To Threes, image is as important as reality. They are the most image-conscious personality type.
However, the way Threes look and behave depends on who they are trying to impress.
It can be anything from dressing like a rockstar to business attire — whatever the public favors.
Threes are often subtle showoffs, but they can fake modesty if that’s what other people like.
In other words, Threes embody the values of the society they live in, even if they are not their natural characteristics.
The Three often wonders:
- Am I attractive enough?
- Am I competent enough?
- Am I successful enough?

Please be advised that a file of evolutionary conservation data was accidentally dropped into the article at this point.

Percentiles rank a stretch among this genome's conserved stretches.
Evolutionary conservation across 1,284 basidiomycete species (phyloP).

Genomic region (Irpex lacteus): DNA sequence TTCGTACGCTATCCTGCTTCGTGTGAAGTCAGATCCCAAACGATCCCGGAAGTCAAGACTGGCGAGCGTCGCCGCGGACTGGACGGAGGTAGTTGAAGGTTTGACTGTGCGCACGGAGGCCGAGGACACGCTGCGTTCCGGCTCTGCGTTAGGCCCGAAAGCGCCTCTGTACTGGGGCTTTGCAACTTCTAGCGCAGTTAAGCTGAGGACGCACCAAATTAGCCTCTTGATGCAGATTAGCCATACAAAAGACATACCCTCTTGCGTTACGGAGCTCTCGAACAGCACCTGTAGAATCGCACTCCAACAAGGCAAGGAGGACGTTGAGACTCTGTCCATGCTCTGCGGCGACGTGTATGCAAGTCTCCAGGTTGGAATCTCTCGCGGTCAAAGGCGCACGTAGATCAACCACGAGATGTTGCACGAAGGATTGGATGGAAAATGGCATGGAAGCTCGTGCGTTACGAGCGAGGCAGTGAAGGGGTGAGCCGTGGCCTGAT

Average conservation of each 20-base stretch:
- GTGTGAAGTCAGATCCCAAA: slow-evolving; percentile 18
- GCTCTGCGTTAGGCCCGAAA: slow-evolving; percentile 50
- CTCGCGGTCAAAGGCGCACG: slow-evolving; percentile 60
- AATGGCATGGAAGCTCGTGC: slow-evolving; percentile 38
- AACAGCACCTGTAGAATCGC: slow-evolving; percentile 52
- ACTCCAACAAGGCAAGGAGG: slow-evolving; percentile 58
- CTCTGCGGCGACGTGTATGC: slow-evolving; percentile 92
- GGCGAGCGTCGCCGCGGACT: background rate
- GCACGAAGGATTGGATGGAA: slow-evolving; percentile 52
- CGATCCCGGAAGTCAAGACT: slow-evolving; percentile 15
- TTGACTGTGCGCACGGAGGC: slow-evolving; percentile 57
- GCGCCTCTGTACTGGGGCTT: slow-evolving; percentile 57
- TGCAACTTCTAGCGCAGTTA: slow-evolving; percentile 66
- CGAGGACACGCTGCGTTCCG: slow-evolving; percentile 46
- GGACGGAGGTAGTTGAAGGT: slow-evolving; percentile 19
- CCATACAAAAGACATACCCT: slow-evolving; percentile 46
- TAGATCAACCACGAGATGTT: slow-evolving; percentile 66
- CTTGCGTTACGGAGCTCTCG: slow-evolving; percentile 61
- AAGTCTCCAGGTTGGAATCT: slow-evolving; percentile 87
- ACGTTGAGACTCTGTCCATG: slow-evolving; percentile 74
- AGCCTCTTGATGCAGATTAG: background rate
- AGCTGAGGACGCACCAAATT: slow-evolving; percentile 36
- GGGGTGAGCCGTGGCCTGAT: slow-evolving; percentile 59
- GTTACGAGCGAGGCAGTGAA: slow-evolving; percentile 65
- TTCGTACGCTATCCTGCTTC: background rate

- How do I come across?
- Did I say something stupid?
- Did I fail to impress them?
It’s easy to recognize Threes: They are often the good looking, well-groomed ones who seem to be comfortable chatting with different kinds of people.
Threes often display status symbols, such as designer bags, expensive clothing, flashy cars, fancy houses, diplomas, award certificates, etc. However, it can also be qualities such as being well-versed in something, culture, or class.
They may also brag about their accomplishments, their children, and their spouses.
Because of the Three’s tendency to chase other people’s values, it is sometimes difficult to know the real Three.
Threes themselves often have difficulty understanding their own feelings and needs. Even Threes themselves may not know who they are.
The Fear of Rejection
Healthy Threes believe in themselves and believe that whatever they tackle will be successful.